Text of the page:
Endovascular Treatment

Since 1996, the introduction of endovascular techniques for the thoracic aorta in the clinical practice has opened less invasive options for patients in which emergency treatment is necessary. After initial limited series and case reports, endovascular treatment is evolving as the method of choice in management of TAR71-74. Because of the lower invasivity, avoiding thoracotomy, and the use of heparin, endovascular repair can be applied in the acute patients without the risk of destabilizing pulmonary, head, or abdominal traumatic lesions. At present, standard sizes of thoracic stent grafts are available allowing its use in an emergency. In recent years, initial medical management and delayed surgery of the aortic traumatic injury have represented important advances in the difficult management of polytrauma, substantially reducing operative and overall mortality. However, there are some patients in whom delayed surgery cannot be applied. Even if the majority of traumatic aortic ruptures are stable lesions, in approximately 5% of them the risk of rupture may be high in the acute phase. Signs of impending rupture (such as periaortic hematoma, repeated hemotorax, and uncontrolled blood pressure) are considered signs of instability. Sometimes the aortic tear, acting with a valve mechanism, may cause a pseudocoarctation syndrome, producing a reduction of flow in the descending aorta with lower extremity ischemia. This complication, which represents a surgical emergency, is accounted for in 10% of victims. In these unstable patients, endovascular techniques offer a suitable alternative to open repair. In early clinical series, endovascular treatment demonstrated lower morbidity and mortality in comparison with open surgical repair even in high-risk patients (Figure 15.9). There is no requirement for full heparinization, and blood loss is minimal. The risk of paraplegia seems to be very low even in extensive atherosclerotic aneurysms in which the coverage of the stent graft extends from the left subclavian artery to the celiac axis. At present, no case of paraparesis-paraplegia has been reported in the literature in endovascular treatment of traumatic aortic lesion.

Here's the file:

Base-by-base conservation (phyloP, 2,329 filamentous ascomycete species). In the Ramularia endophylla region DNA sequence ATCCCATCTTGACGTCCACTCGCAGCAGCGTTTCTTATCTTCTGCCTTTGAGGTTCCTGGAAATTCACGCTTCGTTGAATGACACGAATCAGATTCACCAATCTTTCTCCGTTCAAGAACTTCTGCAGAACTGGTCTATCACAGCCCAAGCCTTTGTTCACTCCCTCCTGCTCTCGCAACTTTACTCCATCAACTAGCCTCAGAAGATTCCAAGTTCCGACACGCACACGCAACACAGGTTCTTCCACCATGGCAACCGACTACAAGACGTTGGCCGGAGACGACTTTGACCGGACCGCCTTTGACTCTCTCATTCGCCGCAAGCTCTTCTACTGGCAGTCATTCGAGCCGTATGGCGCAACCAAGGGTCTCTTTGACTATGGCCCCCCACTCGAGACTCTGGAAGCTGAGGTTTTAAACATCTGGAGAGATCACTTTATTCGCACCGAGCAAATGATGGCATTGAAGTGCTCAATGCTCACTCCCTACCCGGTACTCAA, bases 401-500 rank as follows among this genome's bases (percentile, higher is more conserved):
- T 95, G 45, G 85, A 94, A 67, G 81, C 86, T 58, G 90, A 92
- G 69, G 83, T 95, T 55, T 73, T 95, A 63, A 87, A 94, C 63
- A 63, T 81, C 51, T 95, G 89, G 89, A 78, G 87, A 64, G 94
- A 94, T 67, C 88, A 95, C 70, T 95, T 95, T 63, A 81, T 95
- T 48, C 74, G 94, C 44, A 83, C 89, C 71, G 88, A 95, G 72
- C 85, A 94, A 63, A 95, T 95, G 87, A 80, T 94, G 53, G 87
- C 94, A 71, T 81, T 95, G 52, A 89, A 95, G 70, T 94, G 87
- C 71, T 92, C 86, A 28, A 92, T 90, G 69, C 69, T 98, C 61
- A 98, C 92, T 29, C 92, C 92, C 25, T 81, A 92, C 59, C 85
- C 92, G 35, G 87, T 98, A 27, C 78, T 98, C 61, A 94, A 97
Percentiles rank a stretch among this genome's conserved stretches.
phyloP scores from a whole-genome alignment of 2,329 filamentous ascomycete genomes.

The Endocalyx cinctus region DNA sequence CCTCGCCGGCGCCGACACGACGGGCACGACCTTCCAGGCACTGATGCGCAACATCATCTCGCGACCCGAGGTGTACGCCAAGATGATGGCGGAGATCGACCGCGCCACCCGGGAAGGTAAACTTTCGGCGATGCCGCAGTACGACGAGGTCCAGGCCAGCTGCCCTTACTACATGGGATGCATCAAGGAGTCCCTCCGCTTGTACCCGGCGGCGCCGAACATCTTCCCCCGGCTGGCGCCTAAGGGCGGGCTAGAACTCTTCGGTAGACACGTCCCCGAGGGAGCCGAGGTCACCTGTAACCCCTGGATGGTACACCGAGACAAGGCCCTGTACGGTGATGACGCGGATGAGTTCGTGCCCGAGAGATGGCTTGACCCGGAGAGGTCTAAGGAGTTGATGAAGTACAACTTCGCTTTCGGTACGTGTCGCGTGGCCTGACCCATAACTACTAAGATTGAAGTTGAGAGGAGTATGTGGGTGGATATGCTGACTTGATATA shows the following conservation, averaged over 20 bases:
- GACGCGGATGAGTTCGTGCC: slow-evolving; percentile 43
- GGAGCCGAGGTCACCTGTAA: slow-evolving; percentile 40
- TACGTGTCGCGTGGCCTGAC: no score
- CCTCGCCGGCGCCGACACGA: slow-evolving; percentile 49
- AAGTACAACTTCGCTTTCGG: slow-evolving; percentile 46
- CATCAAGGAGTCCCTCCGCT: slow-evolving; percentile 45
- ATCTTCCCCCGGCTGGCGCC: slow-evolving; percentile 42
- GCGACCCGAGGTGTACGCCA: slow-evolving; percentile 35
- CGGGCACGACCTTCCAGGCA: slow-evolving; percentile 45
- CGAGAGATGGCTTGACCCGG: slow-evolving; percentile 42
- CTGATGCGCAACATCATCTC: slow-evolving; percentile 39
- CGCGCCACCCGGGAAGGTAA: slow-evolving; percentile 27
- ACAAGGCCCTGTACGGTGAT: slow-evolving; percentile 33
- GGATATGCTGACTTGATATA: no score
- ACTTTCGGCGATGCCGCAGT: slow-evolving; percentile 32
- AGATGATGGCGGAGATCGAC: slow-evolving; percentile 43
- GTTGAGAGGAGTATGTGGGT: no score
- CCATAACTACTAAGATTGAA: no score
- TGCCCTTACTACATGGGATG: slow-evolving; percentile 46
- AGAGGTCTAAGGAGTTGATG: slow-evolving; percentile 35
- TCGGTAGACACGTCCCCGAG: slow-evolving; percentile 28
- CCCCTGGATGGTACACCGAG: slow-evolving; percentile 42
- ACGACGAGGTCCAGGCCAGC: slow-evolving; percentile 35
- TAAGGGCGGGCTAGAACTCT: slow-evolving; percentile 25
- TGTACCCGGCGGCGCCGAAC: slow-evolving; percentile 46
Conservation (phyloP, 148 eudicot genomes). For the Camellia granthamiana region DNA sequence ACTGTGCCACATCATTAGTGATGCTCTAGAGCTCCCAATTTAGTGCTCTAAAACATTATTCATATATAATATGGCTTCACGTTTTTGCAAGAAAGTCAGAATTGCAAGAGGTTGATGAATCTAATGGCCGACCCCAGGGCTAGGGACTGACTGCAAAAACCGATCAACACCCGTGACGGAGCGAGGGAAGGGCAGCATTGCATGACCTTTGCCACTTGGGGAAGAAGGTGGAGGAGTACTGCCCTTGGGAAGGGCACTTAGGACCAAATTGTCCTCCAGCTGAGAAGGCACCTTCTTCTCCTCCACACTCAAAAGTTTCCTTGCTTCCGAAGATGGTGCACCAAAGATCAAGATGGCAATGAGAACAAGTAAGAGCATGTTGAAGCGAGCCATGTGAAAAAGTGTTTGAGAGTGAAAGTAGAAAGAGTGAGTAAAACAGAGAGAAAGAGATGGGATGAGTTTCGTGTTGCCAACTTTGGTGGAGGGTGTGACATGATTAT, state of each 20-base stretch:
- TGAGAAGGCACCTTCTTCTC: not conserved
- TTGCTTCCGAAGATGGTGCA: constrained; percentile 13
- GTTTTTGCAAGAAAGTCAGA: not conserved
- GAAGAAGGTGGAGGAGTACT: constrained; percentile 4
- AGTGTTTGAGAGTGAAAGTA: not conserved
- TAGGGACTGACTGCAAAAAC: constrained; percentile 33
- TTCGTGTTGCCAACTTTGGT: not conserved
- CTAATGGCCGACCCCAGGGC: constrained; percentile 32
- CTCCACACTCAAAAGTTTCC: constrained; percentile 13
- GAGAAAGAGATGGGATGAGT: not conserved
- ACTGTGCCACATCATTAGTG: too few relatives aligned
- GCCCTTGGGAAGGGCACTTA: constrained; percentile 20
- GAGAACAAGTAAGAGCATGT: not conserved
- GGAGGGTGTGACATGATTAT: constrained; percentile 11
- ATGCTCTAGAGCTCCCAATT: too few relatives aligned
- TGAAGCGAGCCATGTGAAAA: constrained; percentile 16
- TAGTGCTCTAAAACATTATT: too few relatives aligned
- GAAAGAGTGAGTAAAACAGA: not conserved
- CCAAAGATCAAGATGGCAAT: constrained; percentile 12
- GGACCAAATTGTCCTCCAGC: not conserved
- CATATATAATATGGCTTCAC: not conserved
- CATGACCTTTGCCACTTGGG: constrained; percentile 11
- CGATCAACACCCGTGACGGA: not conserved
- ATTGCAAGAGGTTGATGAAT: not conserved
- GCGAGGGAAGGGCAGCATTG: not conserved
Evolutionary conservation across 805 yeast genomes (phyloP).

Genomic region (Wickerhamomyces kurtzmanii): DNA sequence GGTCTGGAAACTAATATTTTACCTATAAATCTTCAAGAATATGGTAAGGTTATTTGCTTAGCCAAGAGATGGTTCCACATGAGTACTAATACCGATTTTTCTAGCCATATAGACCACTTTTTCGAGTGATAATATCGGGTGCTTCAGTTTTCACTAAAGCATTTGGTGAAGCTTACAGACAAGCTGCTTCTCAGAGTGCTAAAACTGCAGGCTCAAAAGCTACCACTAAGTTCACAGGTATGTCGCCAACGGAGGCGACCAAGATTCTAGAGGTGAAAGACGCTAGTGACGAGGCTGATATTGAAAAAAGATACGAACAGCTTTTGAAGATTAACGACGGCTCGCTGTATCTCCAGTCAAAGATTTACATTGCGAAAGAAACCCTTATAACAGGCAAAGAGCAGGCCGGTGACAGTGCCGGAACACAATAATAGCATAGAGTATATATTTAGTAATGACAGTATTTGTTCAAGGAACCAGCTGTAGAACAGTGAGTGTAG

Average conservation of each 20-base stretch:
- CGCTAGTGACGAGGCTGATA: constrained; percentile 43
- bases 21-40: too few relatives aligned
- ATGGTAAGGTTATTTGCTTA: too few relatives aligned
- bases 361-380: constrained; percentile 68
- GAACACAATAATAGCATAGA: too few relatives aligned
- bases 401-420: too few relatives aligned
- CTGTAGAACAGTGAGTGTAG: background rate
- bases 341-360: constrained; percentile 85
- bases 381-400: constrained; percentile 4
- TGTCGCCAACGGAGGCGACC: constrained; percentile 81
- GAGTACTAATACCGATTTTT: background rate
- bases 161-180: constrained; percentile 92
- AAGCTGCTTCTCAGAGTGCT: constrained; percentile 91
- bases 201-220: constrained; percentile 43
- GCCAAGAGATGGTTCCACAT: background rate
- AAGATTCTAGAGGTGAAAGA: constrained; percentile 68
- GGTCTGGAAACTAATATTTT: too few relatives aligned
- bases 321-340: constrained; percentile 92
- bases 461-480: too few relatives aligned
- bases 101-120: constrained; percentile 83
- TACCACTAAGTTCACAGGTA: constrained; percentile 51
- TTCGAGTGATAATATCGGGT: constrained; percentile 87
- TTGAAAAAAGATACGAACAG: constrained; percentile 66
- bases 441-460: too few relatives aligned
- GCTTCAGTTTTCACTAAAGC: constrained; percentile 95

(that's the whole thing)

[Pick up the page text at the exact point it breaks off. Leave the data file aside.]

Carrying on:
In the chronic posttraumatic aneurysm endovascular treatment represents a favorable alternative treatment of asymptomatic disease that is frequently recognized several years after the trauma. Chronic posttraumatic aneurysms are potential evolving lesions. Death from rupture may occur many years after injury sometimes without any premonitory signs and symptoms. Because it is impossible to predict which aneurysm still remains quiescent, elective repair is always recommended for both symptomatic and asymptomatic lesions. Advances in surgical techniques and spinal cord protection over the years significantly reduced operative mortality and paraplegia in elective surgical repair of the thoracic aorta. In the largest surgical series, operative mortality for chronic posttraumatic aneurysms ranges from 0-10% and paraplegia accounts for 5% of cases. The risk of paraplegia in surgery of chronic posttraumatic aneurysms is very low compared to atherosclerotic aneurysms because of the limited extension of the pseudo-aneurysm that usually does not extend beyond

Aortic Dissection Uncovered Stent

Figure 15.9. (a) Intraoperative aortography of a traumatic aortic injury before stent placement. (b) Aortography after stent placement. The stent has been deployed in isthmic aorta, with aneurysm exclusion and patency of left subclavian artery. (c) CT follow-up images (longitudinal reconstruction). Complete thrombosis of aneurysm.